MDACC 2018: Promising Emerging Systemic Therapies for mRCC

Houston, TX ( Treating mRCC successfully lays in harnessing the IL-2 pathway in such a way that increases tumor-infiltrating lymphocytes (TILs).  NKTR-214 is a prodrug being developed by Nektar that when it binds to CD122, triggers the release of TILs.   The slide below summarizes the differences between NKTR-214 and HD IL-2. 

MDACC 2018 UroToday Promising Emerging Systemic Therapies for mRCC
Interestingly, in patients treated with NKTR-213 plus Nivolumab, patients had a >50x increase in activated Tregs in the blood, but no changes or decreases in Tregs in the tumor.  The PIVOT-2 efficacy and safety data established the RP2D for NKTR-214 plus Nivolumab.  It also showed that grade 1/2 adverse effects were predictable, manageable and of short duration.  Additionally, there were few grade 3/4 adverse events and few immune-related adverse events. Importantly, there was a clinical benefit observed NKTR-214 plus Nivolumab as first-line therapy.  According to the NEKTAR website, responses were observed in 12/26 (46%, 11 with partial response).   They are currently enrolling for a trial of triplet therapy of NKTR-214 plus Nivo/Ipi. 

Another promising treatment is Pegilodecakin.  This is a PEGylated recombinant IL-10.  In preclinical tumor models, Pegilodecakin induced tumor rejection by activation and expansion of tumor-specific CD8+ T cells and immune memory 1,2.  One benefit of Pegilodecakin is the PEGylation increases the half-life allowing for once-daily dosing3.  Finally, Dr. Tannir is the global PI for a randomized, double-blind, placebo-controlled phase 2 Study comparing CB-839 in combination with Cabozantinib versus placebo with Cabozantinib in patients with advanced or mRCC for patients who have received prior VEGF directed therapy.  CB-839 selectively and irreversibly inhibits glutaminase which subsequently impairs cell proliferation in rapidly growing cells.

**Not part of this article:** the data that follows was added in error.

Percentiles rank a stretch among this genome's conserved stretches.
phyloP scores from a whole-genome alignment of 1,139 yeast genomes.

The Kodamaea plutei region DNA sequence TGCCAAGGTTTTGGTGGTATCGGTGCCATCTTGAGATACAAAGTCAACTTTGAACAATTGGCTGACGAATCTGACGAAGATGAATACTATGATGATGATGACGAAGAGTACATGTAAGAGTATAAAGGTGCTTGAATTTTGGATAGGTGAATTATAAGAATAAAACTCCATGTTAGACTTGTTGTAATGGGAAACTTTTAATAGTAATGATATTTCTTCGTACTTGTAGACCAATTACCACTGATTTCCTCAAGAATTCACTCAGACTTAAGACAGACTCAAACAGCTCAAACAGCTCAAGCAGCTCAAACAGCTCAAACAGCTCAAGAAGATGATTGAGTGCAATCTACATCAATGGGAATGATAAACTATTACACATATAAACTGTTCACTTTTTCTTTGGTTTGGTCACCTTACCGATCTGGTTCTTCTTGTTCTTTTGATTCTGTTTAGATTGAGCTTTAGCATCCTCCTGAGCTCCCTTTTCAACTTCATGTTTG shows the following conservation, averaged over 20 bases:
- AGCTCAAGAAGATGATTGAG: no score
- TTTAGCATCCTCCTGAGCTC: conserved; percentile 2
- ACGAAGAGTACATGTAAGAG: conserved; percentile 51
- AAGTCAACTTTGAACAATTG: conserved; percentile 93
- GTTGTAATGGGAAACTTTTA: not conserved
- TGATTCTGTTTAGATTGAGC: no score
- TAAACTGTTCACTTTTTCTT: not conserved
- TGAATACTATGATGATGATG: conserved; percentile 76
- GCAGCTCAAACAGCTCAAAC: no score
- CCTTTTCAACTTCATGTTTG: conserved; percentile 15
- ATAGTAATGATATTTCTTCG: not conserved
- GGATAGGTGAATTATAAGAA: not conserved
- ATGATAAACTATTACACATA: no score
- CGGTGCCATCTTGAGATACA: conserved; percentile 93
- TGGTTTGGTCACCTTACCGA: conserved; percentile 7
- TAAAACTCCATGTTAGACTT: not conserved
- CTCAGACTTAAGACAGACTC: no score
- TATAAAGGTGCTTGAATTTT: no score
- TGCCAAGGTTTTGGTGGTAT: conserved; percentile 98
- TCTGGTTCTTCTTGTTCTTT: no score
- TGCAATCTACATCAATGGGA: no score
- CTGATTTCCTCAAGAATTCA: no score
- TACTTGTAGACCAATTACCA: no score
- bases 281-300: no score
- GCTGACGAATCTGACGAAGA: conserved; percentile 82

Dr. Tannir presented several new agents targeting the immune system which will hopefully open doors to otherwise treatment-resistant non-responsive disease and pave the path for new combination therapies. 

Presented by: Nizar M. Tannir, MD, Professor, and Deputy Chairman, Genitourinary Medical Oncology, MD Anderson Cancer Center, Houston, TX, USA

Written by Dr. Amy H. Lim, MD, PhD, Urologic Oncology Fellow and Ashish M. Kamat, MD, (@UroDocAsh), Professor, Department of Urology, Division of Surgery, The University of Texas MD Anderson Cancer Center, Houston, TX at the 13th Update on the Management of Genitourinary Malignancies, The University of Texas (MDACC - MD Anderson Cancer Center) November 9-10, 2018, Dan L. Duncan Building, Houston, TX

1. Emmerich J, Mumm JB, Chan IH, LaFace D, Truong H, McClanahan T, et al. IL-10 directly activates and expands tumor-resident CD8(+) T cells without de novo infiltration from secondary lymphoid organs. Cancer Res. 2012;72(14):3570-81.
2. Mumm JB, Emmerich J, Zhang X, Chan I, Wu L, Mauze S, et al. IL-10 elicits IFN╬│-dependent tumor immune surveillance. Cancer Cell. 2011;20(6):781-96.
3. Naing A, Papadopoulos KP, Autio KA, Ott PA, Patel MR, Wong DJ, et al. Safety, Antitumor Activity, and Immune Activation of Pegylated Recombinant Human Interleukin-10 (AM0010) in Patients With Advanced Solid Tumors. J Clin Oncol. 2016;34(29):3562-9.